The repeated appearance of Sutter’s ghost and the whole yarn about the Ghost of the Yellow Dog are vital elements in the unfolding of the play’s various plots. Every time Boy Wille and Lymon try to move the piano, they hear the sounds of Sutter’s ghost. Berniece sees Sutter’s ghost at the top of the stairwell, holding his head. Doaker sees the ghost but remains silent about it. Maretha sees the ghost upstairs and is traumatized. Avery fails at expelling the ghost from the house, Boy Willie has an actual physical altercation with the ghost and gets thrown down the stairs (better than the well, I’d say!), and ultimately, Berniece returns to playing the piano, calls on all the ancestors (a la Toledo’s African conceptualization) and succeeds in driving the ghost of Sutter out of the house.The Ghost of the Yellow Dog story is significant because it is a ghost that kills Sutter, resulting from the burning of a railroad car by several men (including Sutter) that contained Papa Boy Charles and four hoboes. Papa Boy Charles stole the piano from the Sutter house. Each of the men involved in the railroad car burning (and subsequent murders) dies a horrible death (a la Milton Green killing each of the men involved in the rape of Levee’s mother), and each death is in turn blamed on the Ghosts of the Yellow Dog.

Altogether, this represents Borgesian magical realism at its finest, one of Wilson’s top influences. I mentioned magical realism in an earlier post, a story of fantasy within a story of realism. Borges himself referred to it as “the contamination of reality by dream.” It serves as motive force for internally pushing the plot forward, but it also tells its own story.


Wilson addresses issues in The Piano Lesson in several interviews. He refers to Boy Willie as the heroic figure in the play, yet he calls his character development static as opposed to dynamic: Boy Willie enters with a firm plan, reflected, not coincidentally, in the play’s epigraph, lyrics to a blues song by Skip James that becomes a sort of mantra that Boy Willie recites throughout the play. He lets on in conversations that he admires Boy Willie’s intention to return to the south and buy land, farm that land, and secure financial independence. Yet he says Berniece is the star of the play and that the play is about Berniece, not Boy Willie. It is Berniece’s character that develops and evolved, and at the end she breaks through and does what she must to quiet Sutter’s ghost. He mentions that in the first write, he gave Berniece some very “feminist” lines that were eventually removed as it would have been out of place for 1936. When Wilson is asked whether or not Berniece and Avery eventually get married, he expresses doubt, explaining that Avery’s accomodationist tendencies are unlike character traits of other men in her life, her father, her first husband and her brother, for example.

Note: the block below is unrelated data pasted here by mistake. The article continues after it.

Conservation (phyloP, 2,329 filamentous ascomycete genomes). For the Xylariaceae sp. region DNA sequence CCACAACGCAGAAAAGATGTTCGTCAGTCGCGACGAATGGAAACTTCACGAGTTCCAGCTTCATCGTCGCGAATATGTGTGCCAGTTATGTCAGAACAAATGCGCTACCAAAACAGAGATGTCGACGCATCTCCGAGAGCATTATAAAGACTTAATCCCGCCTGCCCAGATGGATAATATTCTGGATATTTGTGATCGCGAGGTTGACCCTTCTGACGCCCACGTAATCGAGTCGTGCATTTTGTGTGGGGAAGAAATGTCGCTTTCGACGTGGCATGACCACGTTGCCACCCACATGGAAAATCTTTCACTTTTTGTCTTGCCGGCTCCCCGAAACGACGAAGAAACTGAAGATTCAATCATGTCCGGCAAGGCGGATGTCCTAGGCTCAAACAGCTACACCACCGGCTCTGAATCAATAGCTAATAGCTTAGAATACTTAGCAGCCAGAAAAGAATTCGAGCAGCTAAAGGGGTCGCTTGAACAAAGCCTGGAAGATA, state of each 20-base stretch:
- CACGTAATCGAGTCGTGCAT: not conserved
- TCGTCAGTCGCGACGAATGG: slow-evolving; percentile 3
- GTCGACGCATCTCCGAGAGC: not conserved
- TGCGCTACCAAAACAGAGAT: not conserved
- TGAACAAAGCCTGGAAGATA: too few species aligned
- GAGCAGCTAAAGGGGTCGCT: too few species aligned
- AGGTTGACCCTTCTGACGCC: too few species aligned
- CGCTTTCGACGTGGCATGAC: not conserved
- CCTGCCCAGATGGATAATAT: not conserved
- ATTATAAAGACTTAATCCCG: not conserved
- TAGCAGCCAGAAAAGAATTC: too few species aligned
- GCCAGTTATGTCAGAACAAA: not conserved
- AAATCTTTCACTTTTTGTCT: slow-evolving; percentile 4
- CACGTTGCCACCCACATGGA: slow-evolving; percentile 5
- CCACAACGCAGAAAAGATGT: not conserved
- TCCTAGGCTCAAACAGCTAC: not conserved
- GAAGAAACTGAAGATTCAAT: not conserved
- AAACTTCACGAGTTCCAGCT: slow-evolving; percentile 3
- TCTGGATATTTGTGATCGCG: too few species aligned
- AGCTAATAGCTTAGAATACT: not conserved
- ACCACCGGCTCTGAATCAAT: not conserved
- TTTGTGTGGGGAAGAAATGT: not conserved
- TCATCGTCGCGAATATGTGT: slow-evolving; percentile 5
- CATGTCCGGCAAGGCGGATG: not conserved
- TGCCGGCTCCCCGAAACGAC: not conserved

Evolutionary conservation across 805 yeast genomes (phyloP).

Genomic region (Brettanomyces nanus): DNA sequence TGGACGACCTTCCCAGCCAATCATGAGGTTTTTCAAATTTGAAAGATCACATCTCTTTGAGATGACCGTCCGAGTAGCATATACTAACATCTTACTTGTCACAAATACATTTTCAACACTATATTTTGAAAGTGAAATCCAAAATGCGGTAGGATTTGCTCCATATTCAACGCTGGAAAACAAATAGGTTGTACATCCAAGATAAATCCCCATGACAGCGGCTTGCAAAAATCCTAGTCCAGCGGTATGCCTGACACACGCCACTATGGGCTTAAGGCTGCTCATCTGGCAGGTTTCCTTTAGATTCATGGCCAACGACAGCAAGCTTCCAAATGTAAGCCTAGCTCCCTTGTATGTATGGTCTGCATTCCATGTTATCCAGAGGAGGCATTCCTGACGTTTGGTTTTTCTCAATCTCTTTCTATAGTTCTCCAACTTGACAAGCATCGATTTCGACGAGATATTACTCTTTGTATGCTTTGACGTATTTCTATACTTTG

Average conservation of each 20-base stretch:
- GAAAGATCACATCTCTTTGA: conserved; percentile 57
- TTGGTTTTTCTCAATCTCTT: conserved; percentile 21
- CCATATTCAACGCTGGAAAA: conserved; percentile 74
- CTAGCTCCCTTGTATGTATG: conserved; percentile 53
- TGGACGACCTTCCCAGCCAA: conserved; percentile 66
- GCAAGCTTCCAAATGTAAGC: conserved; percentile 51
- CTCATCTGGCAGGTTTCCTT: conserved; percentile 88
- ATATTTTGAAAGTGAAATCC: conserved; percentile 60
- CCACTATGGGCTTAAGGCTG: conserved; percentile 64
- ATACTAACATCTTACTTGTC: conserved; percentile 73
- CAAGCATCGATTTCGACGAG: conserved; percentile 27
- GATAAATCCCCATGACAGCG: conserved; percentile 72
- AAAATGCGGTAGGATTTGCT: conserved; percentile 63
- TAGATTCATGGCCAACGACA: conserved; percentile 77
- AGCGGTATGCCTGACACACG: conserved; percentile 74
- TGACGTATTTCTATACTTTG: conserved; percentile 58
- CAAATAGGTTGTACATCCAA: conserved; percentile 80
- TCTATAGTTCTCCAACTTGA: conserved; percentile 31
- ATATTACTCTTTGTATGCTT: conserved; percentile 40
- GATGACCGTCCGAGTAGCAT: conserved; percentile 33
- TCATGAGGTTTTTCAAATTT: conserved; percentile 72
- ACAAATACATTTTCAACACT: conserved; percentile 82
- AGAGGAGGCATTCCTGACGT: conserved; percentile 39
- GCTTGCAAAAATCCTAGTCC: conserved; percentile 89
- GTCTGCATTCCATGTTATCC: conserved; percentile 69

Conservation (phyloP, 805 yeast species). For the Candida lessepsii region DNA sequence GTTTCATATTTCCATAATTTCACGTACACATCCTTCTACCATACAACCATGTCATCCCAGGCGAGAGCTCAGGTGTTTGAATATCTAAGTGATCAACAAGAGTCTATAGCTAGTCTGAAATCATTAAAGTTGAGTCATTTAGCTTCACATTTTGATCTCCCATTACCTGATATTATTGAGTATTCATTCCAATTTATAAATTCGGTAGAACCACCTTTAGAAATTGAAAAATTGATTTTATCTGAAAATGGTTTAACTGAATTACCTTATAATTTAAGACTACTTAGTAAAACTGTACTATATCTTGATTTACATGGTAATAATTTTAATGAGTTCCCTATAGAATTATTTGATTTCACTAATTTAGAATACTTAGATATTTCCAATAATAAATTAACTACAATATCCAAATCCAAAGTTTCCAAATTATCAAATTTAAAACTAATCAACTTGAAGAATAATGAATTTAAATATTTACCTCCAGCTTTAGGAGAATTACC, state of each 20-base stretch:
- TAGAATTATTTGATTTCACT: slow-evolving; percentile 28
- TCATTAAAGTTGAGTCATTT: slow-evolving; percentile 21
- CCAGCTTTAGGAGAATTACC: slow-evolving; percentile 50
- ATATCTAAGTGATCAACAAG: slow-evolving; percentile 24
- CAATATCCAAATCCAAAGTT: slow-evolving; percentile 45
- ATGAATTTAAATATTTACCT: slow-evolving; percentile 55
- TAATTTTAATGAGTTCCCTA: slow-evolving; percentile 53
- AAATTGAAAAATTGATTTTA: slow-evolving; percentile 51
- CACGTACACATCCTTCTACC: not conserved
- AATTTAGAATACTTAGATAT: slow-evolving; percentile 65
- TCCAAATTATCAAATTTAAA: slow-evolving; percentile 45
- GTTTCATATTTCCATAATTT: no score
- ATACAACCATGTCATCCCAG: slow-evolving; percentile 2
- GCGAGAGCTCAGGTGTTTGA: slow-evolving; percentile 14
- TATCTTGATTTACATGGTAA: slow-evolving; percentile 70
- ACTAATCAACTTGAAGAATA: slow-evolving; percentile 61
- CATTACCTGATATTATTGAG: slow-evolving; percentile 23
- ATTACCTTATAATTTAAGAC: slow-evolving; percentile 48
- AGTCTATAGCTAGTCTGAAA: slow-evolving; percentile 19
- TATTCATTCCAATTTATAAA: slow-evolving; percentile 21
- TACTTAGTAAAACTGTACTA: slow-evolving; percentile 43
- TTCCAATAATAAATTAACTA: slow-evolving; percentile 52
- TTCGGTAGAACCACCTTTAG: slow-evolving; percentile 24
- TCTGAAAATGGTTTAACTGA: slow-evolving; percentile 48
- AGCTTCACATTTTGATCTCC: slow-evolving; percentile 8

Wilson refers to The Piano Lesson as his best play.


The relationship between Boy Willie and Beniece

There are several clues in the play that give us important information about the brother sister relation. A few facts are important. Berniece is five years older than Boy Willie. Following the murder of their father, Papa Boy Charles, their mother was essentially so emotionally impaired (there are subtle hints of this) that she was no longer able to effectively parent her children and Berniece more or less took over at Boy Willie’s mother figure. This became very apparent in the scene where Maretha is having her hair ironed and Boy Willie criticizes the way Berniece speaks to her daughter (as if she may have spoken to him like that in his childhood (my interpretation)). This tension overrides their relationship throughout the play.


Finally the question of the hour. Does Lymon sleep with Berniece?

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During our group discussion we talked about how the idea to divide the proceeds from the sale of the piano was a concept that seemed to have evolved during the course of the play. Someone mentioned that in the case of a dispute like this over jointly held family property, the proper recourse would have been to sell the property and split the proceeds across the heirs or family members with a claim on the property. When Boy Willie first arrived, he was dead set on selling the piano and taking the proceeds to buy the property down south. Later on he modified his position to share the proceeds with Berniece, half and half.

Another discussion we had was the three part or tripartite religious spiritualism that ranged from the otherworldliness of magical realism, to elements of African spirituality, to more traditional Christianity and how issues and events moved back and forth on that spectrum, perhaps positing that the African Spiritualism in the middle was somehow the golden mean. Avery, then, represented the traditional Christian faith, Berniece ended up representing the African spirituality, and Boy Willie wrestling with Sutter’s ghost represented the Borgesian magical realism and otherworldliness clearly distinct from anything else mentioned.